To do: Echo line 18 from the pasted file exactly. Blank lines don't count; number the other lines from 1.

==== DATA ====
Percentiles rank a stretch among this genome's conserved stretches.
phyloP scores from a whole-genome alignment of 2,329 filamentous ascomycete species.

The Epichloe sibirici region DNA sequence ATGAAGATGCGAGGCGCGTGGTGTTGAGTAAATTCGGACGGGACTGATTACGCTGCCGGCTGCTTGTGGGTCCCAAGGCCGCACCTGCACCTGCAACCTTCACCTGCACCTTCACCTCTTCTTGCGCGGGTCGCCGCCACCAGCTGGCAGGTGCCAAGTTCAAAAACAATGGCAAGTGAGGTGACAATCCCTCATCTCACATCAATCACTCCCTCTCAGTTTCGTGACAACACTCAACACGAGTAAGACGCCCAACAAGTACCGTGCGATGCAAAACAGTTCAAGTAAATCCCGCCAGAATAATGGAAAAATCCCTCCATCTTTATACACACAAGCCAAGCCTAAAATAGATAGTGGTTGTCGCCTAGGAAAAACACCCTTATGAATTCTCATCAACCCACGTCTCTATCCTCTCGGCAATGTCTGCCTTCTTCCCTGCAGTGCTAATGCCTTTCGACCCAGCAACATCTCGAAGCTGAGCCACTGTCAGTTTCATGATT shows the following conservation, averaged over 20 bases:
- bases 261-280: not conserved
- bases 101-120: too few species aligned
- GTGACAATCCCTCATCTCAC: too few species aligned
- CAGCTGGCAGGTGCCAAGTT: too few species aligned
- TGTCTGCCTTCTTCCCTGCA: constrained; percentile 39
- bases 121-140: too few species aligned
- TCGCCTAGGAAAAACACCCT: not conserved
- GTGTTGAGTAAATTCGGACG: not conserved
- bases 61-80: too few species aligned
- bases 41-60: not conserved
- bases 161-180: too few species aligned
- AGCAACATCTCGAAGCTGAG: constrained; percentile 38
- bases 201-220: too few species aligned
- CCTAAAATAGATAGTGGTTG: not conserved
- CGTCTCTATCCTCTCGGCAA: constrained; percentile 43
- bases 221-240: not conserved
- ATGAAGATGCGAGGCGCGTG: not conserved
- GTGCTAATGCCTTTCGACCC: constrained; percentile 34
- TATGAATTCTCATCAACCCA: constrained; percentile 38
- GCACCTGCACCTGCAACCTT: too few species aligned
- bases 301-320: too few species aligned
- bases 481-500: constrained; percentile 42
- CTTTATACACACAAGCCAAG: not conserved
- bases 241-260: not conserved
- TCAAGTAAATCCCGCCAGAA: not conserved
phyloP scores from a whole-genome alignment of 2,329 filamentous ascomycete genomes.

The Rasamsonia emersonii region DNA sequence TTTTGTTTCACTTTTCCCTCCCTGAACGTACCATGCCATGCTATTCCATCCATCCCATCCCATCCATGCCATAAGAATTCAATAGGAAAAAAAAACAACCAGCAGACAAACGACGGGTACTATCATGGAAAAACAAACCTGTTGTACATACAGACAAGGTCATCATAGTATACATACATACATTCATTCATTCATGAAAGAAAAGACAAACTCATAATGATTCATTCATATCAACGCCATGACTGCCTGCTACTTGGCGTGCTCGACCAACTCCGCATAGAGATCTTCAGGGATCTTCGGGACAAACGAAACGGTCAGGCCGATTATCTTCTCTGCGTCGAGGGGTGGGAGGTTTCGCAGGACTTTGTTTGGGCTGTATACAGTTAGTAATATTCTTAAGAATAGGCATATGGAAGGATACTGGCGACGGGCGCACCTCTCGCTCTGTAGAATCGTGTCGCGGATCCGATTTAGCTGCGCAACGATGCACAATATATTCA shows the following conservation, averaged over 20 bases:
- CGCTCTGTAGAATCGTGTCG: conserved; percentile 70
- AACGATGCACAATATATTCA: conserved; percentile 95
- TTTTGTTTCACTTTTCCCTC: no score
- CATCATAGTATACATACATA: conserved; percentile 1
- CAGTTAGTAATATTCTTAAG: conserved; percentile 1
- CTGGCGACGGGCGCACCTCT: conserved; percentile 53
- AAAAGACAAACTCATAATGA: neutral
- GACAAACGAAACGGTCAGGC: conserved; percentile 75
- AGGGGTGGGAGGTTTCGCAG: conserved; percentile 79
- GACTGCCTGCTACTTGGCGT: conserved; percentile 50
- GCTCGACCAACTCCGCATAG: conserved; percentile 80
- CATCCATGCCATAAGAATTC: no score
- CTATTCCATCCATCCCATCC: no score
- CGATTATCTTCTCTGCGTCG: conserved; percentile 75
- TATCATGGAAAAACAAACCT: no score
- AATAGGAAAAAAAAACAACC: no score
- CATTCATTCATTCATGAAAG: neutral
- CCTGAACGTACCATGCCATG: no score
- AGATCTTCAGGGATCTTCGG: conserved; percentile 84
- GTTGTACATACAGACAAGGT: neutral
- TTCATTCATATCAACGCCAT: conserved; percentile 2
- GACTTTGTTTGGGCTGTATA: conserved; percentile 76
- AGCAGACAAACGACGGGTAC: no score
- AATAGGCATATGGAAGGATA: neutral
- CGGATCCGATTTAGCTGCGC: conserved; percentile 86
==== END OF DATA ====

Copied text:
- CGTCTCTATCCTCTCGGCAA: constrained; percentile 43